What’s more is that back in that period, Syrian opposition forces were fighting against Daesh with the regions under their control. The opposition forces were fighting against Daesh not only in Deir ez-Zor, in Raqqa, but also in Aleppo and Idlib, in other words, right under our noses.


Let’s list them clearly, one by one, with dates, so that the dimensions of the MİT trucks betrayal is better understood. On Jan. 1, 2014, a truck was stopped by the gendarmerie along the Kırıkhan-Reyhanlı route under the control of a FETÖ prosecutor. With orders from the prosecution office, the gendarmerie wants to search the truck, but as a result of the crisis that breaks out, the search could not be conducted. Everybody must remember those images; the photographs of the gendarmerie pointing guns to MİT staff had made our hair stand on end. The incident was presented on social media by all – explicit, secret, volunteer – FETÖ members as, “The MİT is carrying weapons to Daesh.” Then the three trucks stopped in Adana on Jan. 19, 2014, were searched and the items they were carrying were photographed. The process that led to Enis Berberoğlu’s being sentenced to prison time on charges of “spying” had started with Cumhuriyet newspaper, whose editor-in-chief back then was Can Dündar, printing these  photographs.


The opposition forces clashing with Daesh in January 2014, had tens of casualties through Jarablus to al-Bab; some of the hundreds of injured were carried to the Turkey side of the border and sadly, even though they were fighting Daesh, they were reported in false news stories as “Daesh members are being treated in Turkey.” At the end of days-long clashes, al-Bab was captured by Daesh on Jan. 13, 2014. Jarablus was already largely under Daesh control since July 2013. The opposition forces, which managed to rescue the 70 slaves held captive by Daesh a day before, and 26 of the civilians with them, lost their lives in Daesh’s car bomb attack on Jan. 15. Finding the opportunity to easily settle in on our border, Daesh opened fire on Turkish soldiers on Jan. 28.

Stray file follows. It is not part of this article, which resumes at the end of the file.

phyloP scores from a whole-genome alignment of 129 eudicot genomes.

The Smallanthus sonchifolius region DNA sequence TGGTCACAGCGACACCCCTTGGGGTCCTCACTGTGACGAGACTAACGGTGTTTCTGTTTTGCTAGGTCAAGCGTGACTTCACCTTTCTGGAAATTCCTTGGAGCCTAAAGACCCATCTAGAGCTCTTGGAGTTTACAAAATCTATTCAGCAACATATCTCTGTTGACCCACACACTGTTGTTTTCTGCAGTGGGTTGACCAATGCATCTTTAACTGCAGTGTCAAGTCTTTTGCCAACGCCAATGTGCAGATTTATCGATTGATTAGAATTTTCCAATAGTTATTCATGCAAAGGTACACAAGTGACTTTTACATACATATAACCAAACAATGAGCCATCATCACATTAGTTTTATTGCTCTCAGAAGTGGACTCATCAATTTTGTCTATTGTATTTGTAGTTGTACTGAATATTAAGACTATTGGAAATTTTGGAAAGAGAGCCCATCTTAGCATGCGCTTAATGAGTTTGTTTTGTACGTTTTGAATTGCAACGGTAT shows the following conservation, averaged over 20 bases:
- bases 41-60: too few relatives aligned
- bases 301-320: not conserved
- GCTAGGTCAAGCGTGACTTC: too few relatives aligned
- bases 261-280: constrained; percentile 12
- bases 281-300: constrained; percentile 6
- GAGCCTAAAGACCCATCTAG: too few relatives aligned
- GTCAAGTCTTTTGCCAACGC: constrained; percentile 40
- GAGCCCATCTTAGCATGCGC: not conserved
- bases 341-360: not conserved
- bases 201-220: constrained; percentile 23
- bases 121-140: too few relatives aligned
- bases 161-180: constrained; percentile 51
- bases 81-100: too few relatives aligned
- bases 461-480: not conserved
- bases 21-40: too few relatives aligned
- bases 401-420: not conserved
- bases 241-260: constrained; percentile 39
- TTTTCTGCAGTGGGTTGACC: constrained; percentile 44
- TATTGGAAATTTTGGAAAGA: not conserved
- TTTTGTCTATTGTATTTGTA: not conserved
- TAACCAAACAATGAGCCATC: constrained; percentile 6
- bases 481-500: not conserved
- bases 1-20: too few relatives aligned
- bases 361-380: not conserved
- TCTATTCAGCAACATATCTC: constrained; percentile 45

When the support provided to the opposition forces fighting against Daesh was prevented with the “Turkey is supporting Daesh” lie, the opposition forces, clashing on the other side of the border with terrorists trying to settle in on our border, were left without backing, they had a large number of casualties and lost strength. While the PKK/PYD settled in on part of Syria’s border with Turkey, the remaining side was fully settled in by Daesh in the following days. Had the MİT trucks not been stopped that day, had the support provided to the opposition forces not been prevented and had the opposition parties been able to say, “What is happening in Syria are matters concerning our national security,” and encouraged to provide more help instead of following FETÖ, two-and-a-half years down the track we probably would not have been forced to enter Syria ourselves, take matters into our own hands and have 70 of our men martyred throughout Operation Euphrates Shield which lasted seven months and five days. Also, as the Syrian opposition forces could be provided the supported they required, we would have been able to negate the argument that “These are the most organized, readiest and strongest groups on the ground. The FSA, or Syrian opposition forces, are weak, lacking, disorganized and inadequate,” presented by the U.S. as their reason to choose the PYD/YPG over Turkey to “fight against Daesh.”